Happy Oyster Day! September is the end of the long, drought-like stretch of r-less months. In English we often say that oysters should be consumed raw only during months with an r in their name; thus, as mentioned earlier this year and celebrated last year, September 1st can be considered the beginning of oyster season. It’s open season you mollusk motherfuckers! Ready or not, here I come! This evening I’ll be heading to Shinagawa to partake of oysters. Get in touch if you would like to join.
September also marks the beginning of the run up to the announcement of the 2009 Nobel Prizes this October. Last year I wrote a series of posts with sections of yet to be translated Haruki Murakami prose, trying to stir up interest before the Nobel announcement (in five parts: 1, 2, 3, 4, 5). I will do the same over the next month, starting today. Let it begin.
With the goal of stirring up even more interest in Murakami between now and mid-October, when the Nobel Prizes are announced, I will post a small piece of unpublished Murakami translation once a week from now until the announcement.
For the final post last year, I translated two of the super-short stories from the collection 夜のくもざる. One thing I did not mention in that post is the fact that the 36 stories were chosen from a batch of 44 or so. Murakami initially wrote the stories as a series of advertisements for the J. Press clothing line from ’85 to ’87 and then for Parker fountain pens from ’93 to ’95. When he edited the stories for collective publication, he cut a number of them including the very first one – ホテルのロビーの牡蠣, “Hotel Lobby Oysters,” published in April, 1985.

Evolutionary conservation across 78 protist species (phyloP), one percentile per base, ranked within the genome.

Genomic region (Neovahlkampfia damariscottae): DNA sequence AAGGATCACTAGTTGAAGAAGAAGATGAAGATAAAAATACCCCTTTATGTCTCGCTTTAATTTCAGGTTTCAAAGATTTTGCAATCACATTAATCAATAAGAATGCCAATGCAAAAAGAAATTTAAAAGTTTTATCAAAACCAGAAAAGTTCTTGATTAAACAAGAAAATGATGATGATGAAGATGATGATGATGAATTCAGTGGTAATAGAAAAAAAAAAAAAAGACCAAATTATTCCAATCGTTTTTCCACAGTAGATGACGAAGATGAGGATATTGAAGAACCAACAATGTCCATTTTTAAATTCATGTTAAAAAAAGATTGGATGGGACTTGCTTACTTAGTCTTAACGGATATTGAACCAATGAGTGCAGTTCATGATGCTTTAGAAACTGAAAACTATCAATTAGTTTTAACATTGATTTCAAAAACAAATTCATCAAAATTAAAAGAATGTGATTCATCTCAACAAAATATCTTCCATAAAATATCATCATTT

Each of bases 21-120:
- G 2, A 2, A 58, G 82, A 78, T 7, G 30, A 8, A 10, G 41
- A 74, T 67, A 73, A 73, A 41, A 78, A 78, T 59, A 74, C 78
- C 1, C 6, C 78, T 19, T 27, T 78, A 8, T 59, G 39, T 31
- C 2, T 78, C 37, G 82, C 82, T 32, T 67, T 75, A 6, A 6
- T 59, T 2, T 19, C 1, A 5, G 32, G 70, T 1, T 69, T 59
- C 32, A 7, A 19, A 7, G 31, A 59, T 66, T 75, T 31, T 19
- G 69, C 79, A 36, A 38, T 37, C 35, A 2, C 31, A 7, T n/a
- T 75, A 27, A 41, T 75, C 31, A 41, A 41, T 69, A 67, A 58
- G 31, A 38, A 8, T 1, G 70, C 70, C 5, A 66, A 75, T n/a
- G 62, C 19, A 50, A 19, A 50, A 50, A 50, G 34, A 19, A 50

Because this story was not included in 夜のくもざる, the only ways you can read it these days are by owning a copy of one of the original magazines (a number of publications ran the first set, among them Men’s Club) or by visiting the National Diet Library. I did the latter last December and have since translated it for this day. Without further ado, I give you Haruki Murakami’s “Hotel Lobby Oysters,” a perfect story for Oyster Day:
Hotel Lobby Oysters
At the time I was sitting on the hotel lobby sofa and vaguely thinking about oysters. Not lemon soufflé, not pencil sharpeners – oysters. I don’t know why. I just suddenly realized that I was thinking about oysters.
The oysters I was thinking about on the hotel lobby sofa were different from oysters thought about anywhere else. They were shaped differently, they smelled differently, and their color was different, too. They weren’t oysters harvested in some cove. They were pure oysters harvested in a hotel lobby. …
*Update. This is an excerpt of the full story.